US era of strategic patience with North Korea over : Mike Pence

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PYONGYANG-Hailing it as a significant step forward for their ballistic weapons program just hours after suffering a failed missile launch, North Korean leaders announced Monday they had successfully detonated a nuclear scientist.

Mr Pence's visit to the tense DMZ dividing North and South Korea came at the start of a 10-day trip to Asia and underscored United States commitment.

In New York, the North's deputy United Nations ambassador, Kim In Ryong, said that U.S.

Pence said during a press conference in Seoul on April 17 that recent USA military action in Syria and Afghanistan had signaled the "strength and resolve of our new president".

North Korea's deputy representative to the United Nations, Kim In Ryong, accused the United States of creating "a situation where nuclear war could break out an any time" and said Pyongyang's next nuclear test would take place "at a time and at a place where our headquarters deems necessary".

In early March, the North simultaneously fired four ballistic missiles off its east coast, three of which fell provocatively close to Japan, in what it said was a drill for an attack on USA bases in the country. On Thursday, the U.S. military said it had dropped "the mother of all bombs", the largest non-nuclear device it has ever unleashed in combat, on a network of caves and tunnels used by Islamic State in eastern Afghanistan.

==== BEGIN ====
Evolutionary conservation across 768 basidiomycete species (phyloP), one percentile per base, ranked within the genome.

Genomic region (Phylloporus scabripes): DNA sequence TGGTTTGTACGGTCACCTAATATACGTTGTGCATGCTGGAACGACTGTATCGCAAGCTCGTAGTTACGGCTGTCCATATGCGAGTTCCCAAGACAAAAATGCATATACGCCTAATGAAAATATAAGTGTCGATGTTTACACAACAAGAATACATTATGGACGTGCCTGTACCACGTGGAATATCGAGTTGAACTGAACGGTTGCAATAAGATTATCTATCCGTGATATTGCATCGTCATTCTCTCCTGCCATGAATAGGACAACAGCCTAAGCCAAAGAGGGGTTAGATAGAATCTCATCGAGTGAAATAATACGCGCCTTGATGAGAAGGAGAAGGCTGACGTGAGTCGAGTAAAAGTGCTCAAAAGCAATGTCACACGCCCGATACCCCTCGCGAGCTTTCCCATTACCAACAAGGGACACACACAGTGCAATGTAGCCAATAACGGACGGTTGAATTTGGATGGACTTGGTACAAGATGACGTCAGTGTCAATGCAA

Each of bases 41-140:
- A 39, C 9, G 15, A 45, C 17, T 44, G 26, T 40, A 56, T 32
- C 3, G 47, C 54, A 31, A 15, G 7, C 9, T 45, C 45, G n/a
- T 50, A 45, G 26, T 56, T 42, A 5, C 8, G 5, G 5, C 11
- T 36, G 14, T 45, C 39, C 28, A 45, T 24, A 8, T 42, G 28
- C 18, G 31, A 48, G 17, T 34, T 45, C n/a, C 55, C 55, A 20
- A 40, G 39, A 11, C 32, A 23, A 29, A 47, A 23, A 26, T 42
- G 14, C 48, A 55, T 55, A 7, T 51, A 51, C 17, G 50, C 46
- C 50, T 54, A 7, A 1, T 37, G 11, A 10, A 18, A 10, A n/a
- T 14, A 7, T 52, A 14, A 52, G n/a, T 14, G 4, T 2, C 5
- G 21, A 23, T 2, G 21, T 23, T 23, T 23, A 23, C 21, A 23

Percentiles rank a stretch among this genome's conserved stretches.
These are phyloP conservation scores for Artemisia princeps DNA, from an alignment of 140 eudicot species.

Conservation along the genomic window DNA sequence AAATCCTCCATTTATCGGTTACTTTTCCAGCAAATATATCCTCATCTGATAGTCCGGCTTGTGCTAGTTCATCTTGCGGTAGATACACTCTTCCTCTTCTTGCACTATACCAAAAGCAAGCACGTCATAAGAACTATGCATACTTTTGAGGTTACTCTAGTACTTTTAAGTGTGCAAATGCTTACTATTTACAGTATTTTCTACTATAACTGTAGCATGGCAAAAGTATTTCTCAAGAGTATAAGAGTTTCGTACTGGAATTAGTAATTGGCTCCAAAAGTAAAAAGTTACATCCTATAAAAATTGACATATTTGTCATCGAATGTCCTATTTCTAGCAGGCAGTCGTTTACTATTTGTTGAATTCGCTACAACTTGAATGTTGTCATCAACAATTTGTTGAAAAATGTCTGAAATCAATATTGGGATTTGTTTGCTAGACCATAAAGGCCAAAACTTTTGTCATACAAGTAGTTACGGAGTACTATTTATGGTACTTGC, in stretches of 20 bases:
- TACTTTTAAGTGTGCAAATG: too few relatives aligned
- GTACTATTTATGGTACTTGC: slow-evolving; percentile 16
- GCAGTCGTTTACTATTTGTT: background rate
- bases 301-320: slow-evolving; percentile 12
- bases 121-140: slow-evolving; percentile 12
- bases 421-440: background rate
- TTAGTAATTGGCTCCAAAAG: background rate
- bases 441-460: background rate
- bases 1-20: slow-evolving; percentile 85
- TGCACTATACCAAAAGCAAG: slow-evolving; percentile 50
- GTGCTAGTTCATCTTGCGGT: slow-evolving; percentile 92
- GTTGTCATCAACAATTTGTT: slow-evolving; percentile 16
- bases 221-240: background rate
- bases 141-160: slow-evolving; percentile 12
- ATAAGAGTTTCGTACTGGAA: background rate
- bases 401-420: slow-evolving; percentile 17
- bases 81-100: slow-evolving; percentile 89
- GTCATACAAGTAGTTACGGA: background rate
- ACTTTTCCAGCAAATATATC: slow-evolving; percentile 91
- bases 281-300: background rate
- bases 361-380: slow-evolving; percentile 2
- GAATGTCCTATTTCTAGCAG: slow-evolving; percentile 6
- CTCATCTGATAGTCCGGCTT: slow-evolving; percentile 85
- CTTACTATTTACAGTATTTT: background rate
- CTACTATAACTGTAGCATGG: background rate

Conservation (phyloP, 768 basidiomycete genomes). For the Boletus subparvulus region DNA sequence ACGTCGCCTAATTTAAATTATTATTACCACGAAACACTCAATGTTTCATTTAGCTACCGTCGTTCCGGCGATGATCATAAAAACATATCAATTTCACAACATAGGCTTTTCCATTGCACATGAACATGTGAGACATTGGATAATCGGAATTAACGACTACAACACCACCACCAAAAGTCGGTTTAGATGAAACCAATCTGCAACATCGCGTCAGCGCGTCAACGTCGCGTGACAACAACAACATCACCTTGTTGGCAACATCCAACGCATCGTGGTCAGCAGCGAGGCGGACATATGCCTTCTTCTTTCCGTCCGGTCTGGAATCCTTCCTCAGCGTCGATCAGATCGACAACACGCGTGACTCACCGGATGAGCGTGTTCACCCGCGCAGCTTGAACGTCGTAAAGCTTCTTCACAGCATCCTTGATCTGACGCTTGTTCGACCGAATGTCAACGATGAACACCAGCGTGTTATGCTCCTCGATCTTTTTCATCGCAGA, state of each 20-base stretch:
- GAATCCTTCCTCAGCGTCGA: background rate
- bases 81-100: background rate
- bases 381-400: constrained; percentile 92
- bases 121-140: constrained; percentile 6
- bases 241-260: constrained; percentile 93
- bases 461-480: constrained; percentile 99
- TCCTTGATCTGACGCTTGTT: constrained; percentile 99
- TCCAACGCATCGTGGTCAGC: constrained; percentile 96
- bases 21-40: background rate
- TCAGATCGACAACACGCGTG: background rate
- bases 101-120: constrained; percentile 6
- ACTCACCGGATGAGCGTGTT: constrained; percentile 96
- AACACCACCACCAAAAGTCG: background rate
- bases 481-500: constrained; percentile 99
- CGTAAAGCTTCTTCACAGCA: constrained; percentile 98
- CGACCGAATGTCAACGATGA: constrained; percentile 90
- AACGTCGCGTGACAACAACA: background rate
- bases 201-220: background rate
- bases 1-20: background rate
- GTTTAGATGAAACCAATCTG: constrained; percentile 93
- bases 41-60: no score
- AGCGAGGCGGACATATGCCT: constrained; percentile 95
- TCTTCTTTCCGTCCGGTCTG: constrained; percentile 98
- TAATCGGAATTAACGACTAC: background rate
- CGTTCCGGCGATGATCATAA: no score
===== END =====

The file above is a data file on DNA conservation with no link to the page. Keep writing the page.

Pence said Trump's regime signalled a conclusion of former President Barack Obama's "era of strategic patience" with North Korea.

South Korea's National Assembly Speaker Chung Sye-kyun (R) shakes hands with U.S. Vice President Mike Pence before their talks at the Assembly in Seoul on April 17, 2017. Pence declared that the "going to abandon the failed policy of strategic patience".

He said the Trump administration's deployment of the Carl Vinson nuclear carrier task group to waters off the Korean Peninsula again "proves the USA reckless moves for invading the DPRK have reached a serious phase of its scenario". He suggested plans to deploy a USA missile defense system in South Korea were damaging its relations with China.

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He also said the government was considering measures to respond to contingencies stemming from a potential crisis on the Korean peninsula, including floods of refugees and how to evacuate Japanese citizens from South Korea.

China says its powerful radar can penetrate its territory and undermine its security and spoke out against it again on Monday.

Trump is still willing to consider military action, including a sudden strike, to counteract North Korea's series of destabilizing actions, said two people familiar with the White House's thinking. But at the same time, H.R. McMaster said, "it's time for us to undertake all actions we can, short of a military option, to try to resolve this peacefully".

Instead he reiterated two Chinese proposals that the USA rejected.

"We should stay on our toes to protect our territory and people's lives", Hwang said.

Most options fall into four categories: economic sanctions, covert action, diplomatic negotiations and military force. North Korea expert Gordon Chang says a USA cyber-attack might have caused the North Korean missile to fail, but it could have been something else....

President Donald Trump earlier warned that North Korean President Jong Un has "gotta behave".

US President Donald Trump has vowed to narrow big trade deficits with nations like China and Japan, saying he would boost USA manufacturing jobs.

Vice President Mike Pence began his 10-day trip to Asia by going straight to the demilitarized zone between North and South Korea.